The Digital Repository of Ireland (DRI) was formed ten years ago in September 2011. It was originally funded through a PRTLI (Programme for Research in Third-Level Institutions) Cycle 5 funding grant. In this phase (2011-2015), DRI was built by a research consortium of six academic partners. It was officially launched in June 2015 and continues to be managed by three core academic institutions – Royal Irish Academy, Trinity College Dublin, and Maynooth University. To mark our ten-year anniversary, DRI staff members are writing a blog a week focusing on different DRI milestones achieved over the past ten years. This is the eighth blog in the #DRI10 celebratory blog series.
In the eighth blog in the #DRI10 series, Áine Madden and Deborah Thorpe reflect on the launch of the DRI Community Archive Scheme and the DRI Early Career Research Award.
DRI Community Archive Scheme
Although DRI operates on a paid Membership Model, we wanted to make sure that long-term preservation of digital materials was open to a wide range of organisations, including those operating on a non-funded, voluntary basis. We, therefore, launched the DRI Community Archive Scheme four years ago to provide free DRI membership and digital preservation training and support to low or no-income organisations and community groups. Without the voluntary labour of community archivists, much of our shared cultural heritage would be undocumented, so it is important that, as a national repository for Ireland’s social and cultural data, we support community-based collection work by widening access to digital preservation.
We were delighted to award the inaugural 2019 DRI Community Archive Scheme award to the Cork LGBT Archive, founded by Orla Egan, which aims to preserve and share information about the rich history of Cork's lesbian, gay, bisexual, and transgender communities. The Cork LGBT collection has been preserved for long-term access in the Repository and has also been aggregated to the Europeana hosting platform through DRI where it can be accessed and enjoyed by a wide European audience. Commenting on the importance of digitally preserving cultural and sharing heritage data, Orla noted that:
It is really important for communities, like the Cork LGBT community, to have a sense of our history and of how social change happens. And this in turn helps to create a more inclusive and nuanced version of Irish history. Digitisation provides a tool to enable both the preservation and sharing of our history. 
We at DRI are proud to be able to provide sustained access to a collection that gives visibility to an important aspect of Ireland’s hidden heritage and community activism. The Cork LGBT Archive can be explored here: https://doi.org/10.7486/DRI.2j635q62d
Image: Patrick Egan, Orla Egan, and Mira Dean, Cork LGBT Archive
Since its initial launch, the annual DRI Community Archive Scheme has continued to offer support to a range of community groups and organisations reflecting the diversity of Ireland’s digital cultural heritage. Previous winners include the Asylum Archive; Cork Community Media Hub; the Elephant Collective; Dublin Ghost Signs; and Dublin-based Community Films by Joe Lee. The 2022 DRI Community Archive Scheme is open to applications until 29 Oct 2021, and we look forward to supporting further community-based archives through this Scheme.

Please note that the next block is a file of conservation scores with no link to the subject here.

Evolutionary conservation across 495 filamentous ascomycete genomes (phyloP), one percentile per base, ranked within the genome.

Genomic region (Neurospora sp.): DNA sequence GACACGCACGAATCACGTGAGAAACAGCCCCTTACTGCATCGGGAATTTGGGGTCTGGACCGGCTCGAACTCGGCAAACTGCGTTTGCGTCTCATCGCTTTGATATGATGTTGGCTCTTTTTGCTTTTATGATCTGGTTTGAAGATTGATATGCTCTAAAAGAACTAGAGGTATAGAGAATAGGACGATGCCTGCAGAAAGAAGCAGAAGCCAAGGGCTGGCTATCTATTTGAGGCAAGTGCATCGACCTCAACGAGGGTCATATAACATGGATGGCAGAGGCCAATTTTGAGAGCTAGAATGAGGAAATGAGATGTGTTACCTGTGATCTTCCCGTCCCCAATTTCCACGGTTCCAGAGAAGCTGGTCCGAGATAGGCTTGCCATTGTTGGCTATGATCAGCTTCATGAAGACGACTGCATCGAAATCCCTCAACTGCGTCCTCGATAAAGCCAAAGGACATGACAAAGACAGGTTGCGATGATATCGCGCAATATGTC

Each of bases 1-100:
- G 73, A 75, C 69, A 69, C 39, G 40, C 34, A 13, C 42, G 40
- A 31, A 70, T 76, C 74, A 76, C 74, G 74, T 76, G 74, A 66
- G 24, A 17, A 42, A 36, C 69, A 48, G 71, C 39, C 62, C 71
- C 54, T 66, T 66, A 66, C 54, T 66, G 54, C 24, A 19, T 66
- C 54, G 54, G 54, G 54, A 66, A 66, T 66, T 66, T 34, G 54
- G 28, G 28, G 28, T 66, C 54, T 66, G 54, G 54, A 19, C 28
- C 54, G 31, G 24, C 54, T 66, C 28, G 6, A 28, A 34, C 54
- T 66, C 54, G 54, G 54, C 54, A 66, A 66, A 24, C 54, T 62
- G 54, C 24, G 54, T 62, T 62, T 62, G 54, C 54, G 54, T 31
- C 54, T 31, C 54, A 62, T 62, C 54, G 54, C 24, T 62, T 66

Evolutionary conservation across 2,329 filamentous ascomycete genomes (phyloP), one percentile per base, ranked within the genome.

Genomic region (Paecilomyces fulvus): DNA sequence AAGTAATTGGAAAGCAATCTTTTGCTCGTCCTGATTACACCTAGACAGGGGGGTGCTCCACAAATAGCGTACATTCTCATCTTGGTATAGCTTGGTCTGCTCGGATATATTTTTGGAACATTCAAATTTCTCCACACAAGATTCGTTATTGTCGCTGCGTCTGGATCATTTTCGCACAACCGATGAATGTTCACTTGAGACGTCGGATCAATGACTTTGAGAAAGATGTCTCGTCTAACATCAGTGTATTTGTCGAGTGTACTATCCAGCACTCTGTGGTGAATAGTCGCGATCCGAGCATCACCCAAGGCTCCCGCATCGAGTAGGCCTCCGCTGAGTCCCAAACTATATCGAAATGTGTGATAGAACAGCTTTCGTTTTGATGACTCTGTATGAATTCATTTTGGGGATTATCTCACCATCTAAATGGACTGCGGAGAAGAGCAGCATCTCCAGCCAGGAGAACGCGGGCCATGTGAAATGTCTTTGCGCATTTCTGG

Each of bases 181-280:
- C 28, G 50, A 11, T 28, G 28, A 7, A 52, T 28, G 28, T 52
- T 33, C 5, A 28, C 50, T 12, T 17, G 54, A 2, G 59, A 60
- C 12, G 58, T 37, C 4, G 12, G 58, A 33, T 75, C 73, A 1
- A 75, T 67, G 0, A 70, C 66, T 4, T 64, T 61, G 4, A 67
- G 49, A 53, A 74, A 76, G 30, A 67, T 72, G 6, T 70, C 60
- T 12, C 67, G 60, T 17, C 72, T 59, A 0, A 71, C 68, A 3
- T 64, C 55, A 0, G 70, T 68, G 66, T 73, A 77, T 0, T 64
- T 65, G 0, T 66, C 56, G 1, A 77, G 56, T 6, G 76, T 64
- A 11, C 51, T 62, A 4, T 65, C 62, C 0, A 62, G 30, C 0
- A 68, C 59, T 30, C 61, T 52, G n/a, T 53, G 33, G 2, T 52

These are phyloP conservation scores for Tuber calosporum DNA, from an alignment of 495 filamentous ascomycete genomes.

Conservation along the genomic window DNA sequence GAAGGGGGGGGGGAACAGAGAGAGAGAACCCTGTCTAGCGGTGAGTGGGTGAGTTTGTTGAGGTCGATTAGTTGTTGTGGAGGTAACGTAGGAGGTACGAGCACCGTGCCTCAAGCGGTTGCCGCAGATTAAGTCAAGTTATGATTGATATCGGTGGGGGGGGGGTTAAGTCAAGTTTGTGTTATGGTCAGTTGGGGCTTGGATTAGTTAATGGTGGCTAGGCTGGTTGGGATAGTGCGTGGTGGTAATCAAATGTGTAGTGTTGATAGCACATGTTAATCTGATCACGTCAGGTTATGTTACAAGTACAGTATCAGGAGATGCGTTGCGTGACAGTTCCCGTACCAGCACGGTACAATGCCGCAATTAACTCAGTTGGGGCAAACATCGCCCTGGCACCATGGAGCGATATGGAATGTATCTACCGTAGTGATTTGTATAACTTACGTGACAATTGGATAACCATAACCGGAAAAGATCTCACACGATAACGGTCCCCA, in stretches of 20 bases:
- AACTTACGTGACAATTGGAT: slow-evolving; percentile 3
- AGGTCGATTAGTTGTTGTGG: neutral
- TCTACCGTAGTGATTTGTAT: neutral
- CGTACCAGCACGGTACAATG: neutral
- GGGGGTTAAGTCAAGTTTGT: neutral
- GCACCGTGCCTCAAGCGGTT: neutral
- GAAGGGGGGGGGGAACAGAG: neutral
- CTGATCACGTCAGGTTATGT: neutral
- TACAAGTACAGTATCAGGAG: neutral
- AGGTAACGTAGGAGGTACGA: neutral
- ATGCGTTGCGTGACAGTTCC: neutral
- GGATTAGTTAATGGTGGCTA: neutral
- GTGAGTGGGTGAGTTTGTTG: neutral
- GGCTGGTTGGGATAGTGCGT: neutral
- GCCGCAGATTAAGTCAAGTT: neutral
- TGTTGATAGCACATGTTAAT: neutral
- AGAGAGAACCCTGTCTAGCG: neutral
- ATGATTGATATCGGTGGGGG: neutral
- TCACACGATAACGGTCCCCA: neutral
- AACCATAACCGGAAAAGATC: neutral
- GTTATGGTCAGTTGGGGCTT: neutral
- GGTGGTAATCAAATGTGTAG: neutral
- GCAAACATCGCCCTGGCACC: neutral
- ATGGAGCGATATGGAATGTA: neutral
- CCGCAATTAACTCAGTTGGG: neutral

Building on the success of the Community Archive Scheme, DRI has been working to expand support for community archives through outreach activities such as the October 2020 webinar ‘Archival Activism: Community-Centred Approaches to Archives’, hosted in collaboration with National Archives, Ireland. This event opened up an important conversation about how national memory institutions can offer their digital preservation skills and profession-based knowledge to support community-based archival initiatives and form equitable partnerships. In Sept 2021, we partnered with the Public Record Office of Northern Ireland (PRONI) for ‘Engaging Communities with Archives: Video as a Tool for Activism, Advocacy, and Archival work’. This webinar aimed to continue the conversation opened at last year’s ‘Archival Activism’ event about how organisations can collaborate with care with community groups to empower people with the knowledge and skills to create and preserve their own stories. These knowledge-exchange events have allowed the DRI to ensure that its approach to the ethical collection and preservation of community archives is informed by the perspectives, experiences, and expertise of a range of individuals and groups, including community archivists, activists, professional archivists and librarians, and academic researchers. On a personal level, being involved in the organisation of these outreach events has provided a valuable opportunity for research and reflection on the potential for community-based archival practices to democratise and open up access to digital cultural memory. I look forward to seeing how DRI will build upon its work in supporting the self-curated archival practices developed by community archivists in the future.